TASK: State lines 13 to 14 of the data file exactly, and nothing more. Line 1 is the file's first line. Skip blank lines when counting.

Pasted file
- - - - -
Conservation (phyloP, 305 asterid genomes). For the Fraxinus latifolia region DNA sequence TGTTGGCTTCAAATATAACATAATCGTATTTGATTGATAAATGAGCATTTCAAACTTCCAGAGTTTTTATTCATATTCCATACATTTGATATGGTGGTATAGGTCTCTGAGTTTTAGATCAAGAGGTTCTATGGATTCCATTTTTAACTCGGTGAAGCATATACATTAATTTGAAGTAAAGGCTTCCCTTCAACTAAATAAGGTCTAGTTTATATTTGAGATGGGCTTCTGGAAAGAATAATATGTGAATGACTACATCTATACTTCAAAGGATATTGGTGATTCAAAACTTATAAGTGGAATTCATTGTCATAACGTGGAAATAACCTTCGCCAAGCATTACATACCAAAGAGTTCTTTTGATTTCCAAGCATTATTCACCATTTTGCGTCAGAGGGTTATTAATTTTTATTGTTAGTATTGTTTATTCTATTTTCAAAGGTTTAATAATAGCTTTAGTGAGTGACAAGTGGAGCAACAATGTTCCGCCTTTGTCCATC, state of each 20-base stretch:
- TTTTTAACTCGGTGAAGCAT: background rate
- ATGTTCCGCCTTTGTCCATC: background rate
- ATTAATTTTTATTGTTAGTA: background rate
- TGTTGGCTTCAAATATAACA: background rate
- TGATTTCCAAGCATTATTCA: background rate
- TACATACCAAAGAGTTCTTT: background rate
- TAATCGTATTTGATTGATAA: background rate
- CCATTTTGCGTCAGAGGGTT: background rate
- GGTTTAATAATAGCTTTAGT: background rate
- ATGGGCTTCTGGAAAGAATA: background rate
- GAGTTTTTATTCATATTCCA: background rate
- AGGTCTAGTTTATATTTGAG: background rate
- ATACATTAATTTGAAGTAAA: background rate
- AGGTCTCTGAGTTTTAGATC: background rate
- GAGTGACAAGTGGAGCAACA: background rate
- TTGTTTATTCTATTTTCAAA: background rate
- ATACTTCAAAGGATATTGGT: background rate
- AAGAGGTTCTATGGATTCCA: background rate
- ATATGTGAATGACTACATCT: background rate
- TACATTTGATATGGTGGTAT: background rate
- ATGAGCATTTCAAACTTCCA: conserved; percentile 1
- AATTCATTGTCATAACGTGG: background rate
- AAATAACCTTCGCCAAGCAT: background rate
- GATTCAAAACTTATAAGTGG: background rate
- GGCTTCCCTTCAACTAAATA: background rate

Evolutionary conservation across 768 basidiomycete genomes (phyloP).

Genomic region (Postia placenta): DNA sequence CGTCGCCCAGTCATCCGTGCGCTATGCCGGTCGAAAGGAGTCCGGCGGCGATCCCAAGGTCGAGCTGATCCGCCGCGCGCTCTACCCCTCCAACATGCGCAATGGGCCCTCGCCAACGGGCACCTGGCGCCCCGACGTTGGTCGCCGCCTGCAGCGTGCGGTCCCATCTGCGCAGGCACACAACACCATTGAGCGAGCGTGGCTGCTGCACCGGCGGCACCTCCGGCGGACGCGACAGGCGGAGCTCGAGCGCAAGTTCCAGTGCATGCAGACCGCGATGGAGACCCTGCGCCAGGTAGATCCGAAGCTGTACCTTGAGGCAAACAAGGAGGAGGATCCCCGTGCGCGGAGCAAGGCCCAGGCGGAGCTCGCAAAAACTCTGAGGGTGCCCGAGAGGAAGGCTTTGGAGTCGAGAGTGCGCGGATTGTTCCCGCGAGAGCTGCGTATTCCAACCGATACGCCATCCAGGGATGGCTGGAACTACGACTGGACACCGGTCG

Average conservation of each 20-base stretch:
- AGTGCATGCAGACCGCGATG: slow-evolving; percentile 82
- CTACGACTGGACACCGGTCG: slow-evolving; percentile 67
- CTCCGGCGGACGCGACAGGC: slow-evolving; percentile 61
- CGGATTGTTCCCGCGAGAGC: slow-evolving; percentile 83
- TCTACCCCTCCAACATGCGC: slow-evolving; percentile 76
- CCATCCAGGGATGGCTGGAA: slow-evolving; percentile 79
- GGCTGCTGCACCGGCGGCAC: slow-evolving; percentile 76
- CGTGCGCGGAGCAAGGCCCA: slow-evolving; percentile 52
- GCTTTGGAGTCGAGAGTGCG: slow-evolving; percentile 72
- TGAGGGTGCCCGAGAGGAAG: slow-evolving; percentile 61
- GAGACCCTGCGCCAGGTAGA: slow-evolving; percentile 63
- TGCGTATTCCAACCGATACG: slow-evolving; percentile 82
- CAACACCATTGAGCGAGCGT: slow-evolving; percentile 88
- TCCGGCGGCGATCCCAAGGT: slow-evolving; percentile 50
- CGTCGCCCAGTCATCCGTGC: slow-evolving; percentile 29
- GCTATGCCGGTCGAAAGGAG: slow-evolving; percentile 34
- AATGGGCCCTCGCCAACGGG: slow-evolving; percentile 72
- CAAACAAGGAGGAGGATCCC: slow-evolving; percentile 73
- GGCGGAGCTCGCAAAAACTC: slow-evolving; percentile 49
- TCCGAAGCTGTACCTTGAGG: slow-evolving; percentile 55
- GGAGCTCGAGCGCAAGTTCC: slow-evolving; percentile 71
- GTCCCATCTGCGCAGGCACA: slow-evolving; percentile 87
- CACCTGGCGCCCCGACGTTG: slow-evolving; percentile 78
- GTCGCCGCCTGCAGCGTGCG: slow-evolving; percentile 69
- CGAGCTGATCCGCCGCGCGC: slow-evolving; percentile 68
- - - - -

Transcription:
- AGGTCTAGTTTATATTTGAG: background rate
- ATACATTAATTTGAAGTAAA: background rate